"These congratulatory apartments are often studios or small one-bedrooms, but on occasion they are bigger-ticket items." —Buying your child an apartment is the best way to say, "Congratulations."
"Old friends of mine had a place on East 2nd St. where I was welcomed to stay. However there were no extra bedrooms, which left me sleeping in the closet. It was a tiny space that I had to lie diagonally in order to fit inside." (Previously!)
It's interesting when a tiny home has a bed that needs to be pulled or folded out each night (or at least on a regular basis), especially when the rest of the home is so fancy.
Around the corner from Lin’s new home is another Knicks haunt, the Buffalo Wild Wings Grill & Bar. “I hope he comes in,” said A.J., a bartender.
Residents of White Plains, New York, are daring to dream big after the news broke that basketball phenom (sounds good, must be correct) Jeremy Lin has sublet a boring two-bedroom apartment there for $3,800 a month. Psst, Jeremy: somebody lied to you.
First, I taped this typed letter to her door:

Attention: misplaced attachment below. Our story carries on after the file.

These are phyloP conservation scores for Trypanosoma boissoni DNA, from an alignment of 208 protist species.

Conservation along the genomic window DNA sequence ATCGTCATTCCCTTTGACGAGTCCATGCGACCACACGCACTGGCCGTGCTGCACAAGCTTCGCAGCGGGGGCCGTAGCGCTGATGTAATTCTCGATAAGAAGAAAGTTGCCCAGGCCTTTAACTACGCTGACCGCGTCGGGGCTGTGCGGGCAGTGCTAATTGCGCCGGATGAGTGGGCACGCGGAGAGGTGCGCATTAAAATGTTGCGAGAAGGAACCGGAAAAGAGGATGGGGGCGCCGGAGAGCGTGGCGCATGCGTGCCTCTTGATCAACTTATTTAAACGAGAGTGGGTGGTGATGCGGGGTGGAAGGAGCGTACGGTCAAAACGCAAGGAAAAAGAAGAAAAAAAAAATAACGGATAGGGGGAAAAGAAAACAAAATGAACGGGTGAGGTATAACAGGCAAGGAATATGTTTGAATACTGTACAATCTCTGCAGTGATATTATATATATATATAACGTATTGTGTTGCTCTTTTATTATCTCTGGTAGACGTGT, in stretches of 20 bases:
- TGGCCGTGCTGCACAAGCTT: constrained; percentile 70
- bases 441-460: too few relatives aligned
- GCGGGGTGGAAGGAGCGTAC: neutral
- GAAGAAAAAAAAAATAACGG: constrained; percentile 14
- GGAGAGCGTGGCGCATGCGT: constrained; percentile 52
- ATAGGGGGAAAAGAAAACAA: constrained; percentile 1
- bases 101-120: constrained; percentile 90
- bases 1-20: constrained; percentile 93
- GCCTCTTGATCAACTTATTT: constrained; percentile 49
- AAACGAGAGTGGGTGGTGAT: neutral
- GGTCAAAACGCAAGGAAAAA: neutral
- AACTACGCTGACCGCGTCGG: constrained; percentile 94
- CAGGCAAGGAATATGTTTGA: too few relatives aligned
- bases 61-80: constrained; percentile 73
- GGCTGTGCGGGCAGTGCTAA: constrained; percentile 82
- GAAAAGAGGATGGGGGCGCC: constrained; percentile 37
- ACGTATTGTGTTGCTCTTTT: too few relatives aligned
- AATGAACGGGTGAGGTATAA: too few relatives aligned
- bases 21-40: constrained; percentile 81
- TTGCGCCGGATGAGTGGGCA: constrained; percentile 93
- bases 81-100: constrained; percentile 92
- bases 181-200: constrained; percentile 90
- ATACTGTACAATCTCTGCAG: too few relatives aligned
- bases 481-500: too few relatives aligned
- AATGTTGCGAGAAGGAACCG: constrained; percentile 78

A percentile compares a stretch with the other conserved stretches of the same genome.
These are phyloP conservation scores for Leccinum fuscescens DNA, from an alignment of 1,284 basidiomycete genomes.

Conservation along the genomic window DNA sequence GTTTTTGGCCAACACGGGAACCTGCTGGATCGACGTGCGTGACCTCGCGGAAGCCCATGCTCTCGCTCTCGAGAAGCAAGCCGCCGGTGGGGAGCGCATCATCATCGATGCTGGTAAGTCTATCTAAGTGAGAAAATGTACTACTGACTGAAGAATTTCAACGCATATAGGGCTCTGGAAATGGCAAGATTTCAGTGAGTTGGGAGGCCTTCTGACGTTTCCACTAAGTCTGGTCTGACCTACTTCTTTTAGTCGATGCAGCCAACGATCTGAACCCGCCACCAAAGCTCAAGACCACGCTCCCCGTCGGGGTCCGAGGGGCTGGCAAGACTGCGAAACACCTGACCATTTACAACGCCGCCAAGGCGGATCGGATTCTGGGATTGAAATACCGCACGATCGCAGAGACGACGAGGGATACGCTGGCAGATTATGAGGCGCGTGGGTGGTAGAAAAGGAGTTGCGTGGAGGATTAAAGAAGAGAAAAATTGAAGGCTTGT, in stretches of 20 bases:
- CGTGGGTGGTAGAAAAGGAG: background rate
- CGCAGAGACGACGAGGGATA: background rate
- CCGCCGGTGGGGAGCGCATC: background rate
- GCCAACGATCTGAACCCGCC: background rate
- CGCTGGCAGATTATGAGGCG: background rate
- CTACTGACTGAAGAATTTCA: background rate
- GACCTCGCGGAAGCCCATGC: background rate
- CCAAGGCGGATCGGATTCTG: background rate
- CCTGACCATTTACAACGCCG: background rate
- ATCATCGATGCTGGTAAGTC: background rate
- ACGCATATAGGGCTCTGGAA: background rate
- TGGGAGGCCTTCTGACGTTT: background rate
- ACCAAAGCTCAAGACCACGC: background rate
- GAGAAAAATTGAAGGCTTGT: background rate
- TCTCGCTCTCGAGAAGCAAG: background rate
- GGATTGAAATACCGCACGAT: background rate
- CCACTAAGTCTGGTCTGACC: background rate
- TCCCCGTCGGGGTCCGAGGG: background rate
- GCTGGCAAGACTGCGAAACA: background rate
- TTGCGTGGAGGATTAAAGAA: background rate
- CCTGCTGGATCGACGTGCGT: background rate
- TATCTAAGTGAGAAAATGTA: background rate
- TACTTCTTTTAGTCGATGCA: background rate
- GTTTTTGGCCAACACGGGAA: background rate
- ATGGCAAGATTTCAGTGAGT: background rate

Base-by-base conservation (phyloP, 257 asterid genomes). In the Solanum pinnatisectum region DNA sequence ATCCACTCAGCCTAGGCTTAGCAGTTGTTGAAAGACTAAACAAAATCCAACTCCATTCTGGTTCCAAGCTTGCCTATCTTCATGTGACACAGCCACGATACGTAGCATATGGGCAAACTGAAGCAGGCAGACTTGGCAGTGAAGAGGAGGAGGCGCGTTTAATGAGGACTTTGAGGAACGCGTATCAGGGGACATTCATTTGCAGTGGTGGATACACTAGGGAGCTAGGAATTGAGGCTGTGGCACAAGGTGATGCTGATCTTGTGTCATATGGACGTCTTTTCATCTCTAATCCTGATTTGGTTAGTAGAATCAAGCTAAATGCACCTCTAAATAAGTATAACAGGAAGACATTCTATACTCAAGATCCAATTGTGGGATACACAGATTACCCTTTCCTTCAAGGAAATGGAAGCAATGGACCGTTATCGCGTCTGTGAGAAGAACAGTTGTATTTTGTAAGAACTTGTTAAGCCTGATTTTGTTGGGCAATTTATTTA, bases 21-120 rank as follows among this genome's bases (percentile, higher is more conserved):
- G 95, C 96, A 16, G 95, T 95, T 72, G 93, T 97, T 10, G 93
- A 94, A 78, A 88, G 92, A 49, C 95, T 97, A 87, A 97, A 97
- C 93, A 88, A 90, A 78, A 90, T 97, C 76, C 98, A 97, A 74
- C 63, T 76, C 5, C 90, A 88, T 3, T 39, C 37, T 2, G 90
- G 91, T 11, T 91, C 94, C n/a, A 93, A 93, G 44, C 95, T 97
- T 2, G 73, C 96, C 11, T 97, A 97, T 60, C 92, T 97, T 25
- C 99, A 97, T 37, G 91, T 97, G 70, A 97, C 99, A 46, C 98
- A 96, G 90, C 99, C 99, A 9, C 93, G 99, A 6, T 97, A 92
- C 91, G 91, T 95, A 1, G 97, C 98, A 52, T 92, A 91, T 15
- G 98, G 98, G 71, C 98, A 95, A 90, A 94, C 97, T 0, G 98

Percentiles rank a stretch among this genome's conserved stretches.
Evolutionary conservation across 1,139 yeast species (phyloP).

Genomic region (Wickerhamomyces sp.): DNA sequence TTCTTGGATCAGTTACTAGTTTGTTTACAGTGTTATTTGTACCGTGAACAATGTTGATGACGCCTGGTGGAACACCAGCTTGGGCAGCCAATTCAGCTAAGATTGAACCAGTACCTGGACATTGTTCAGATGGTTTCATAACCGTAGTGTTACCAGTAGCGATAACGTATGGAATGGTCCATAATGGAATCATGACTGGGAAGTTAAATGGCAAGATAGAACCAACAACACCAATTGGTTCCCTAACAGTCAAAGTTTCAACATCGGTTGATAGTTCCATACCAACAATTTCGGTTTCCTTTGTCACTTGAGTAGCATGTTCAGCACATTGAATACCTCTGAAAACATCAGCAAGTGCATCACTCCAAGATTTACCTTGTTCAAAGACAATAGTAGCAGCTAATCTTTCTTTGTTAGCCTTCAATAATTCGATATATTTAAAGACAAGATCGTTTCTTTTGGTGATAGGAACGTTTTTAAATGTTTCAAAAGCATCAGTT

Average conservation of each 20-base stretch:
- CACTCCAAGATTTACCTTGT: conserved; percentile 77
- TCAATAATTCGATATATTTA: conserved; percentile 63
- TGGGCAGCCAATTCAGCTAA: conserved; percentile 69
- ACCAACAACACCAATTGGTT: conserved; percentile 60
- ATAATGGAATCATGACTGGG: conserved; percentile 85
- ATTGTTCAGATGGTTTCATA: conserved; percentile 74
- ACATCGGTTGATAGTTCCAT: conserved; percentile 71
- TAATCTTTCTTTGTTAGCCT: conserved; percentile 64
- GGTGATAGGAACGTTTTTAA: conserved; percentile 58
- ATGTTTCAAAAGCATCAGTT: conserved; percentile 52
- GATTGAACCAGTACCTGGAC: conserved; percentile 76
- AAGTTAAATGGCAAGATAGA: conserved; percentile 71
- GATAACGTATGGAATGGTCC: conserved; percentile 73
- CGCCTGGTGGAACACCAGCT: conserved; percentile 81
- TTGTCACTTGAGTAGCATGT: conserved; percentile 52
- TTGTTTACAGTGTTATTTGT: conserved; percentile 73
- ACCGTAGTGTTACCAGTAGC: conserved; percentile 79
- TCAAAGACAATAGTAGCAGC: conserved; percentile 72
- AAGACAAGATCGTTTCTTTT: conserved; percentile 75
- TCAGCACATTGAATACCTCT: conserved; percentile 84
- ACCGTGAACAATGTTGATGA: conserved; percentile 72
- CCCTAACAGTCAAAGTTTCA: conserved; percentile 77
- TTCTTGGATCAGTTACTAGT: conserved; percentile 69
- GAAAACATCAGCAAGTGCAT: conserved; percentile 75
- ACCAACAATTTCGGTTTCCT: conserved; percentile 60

Hi there! Welcome home from your vacation, and thanks for reading this note. Depending on whether you've already stepped inside or are still standing at your door, you may have now heard, or are about to hear, a loud chirping sound. Yes, it’s your smoke detector! And yes, it’s been going off for the entire time that you've been gone, which, by my count, has now been nearly three months. The smoke detector chirp — I assume the battery needs changing — may sound like the slightest inconvenience and even, perhaps the first few times, like something pleasant. But the [...]
This is an interview about plants, with plant master Melissa Arteaga-Marti of the houseplant behemoth Costa Farms and the new plant- and home décor-themed digital publication GrowingStyle. She wants you to have houseplants, even if you kill them, even if you kill the ones that are supposed to be unkillable, and even if you kill the ones that unexpectedly start growing out of the abandoned pots your unkillable plants died in. She will not rest until you have a houseplant!
Remember those dear ones of the New York Times who shared their stories of living in the smallest New York City living spaces imaginable—spaces so small that there might even be a housing code lying around somewhere saying the people really can't live there, but if you told the dwellers about it, they would probably scream, "Nonononono, please don't take my air duct away from me"? Well, Robert Kunzig, who wrote an article about population growth called "Population 7 Billion" for the current issue of National Geographic, says that he's made some calculations and, if ever necessary: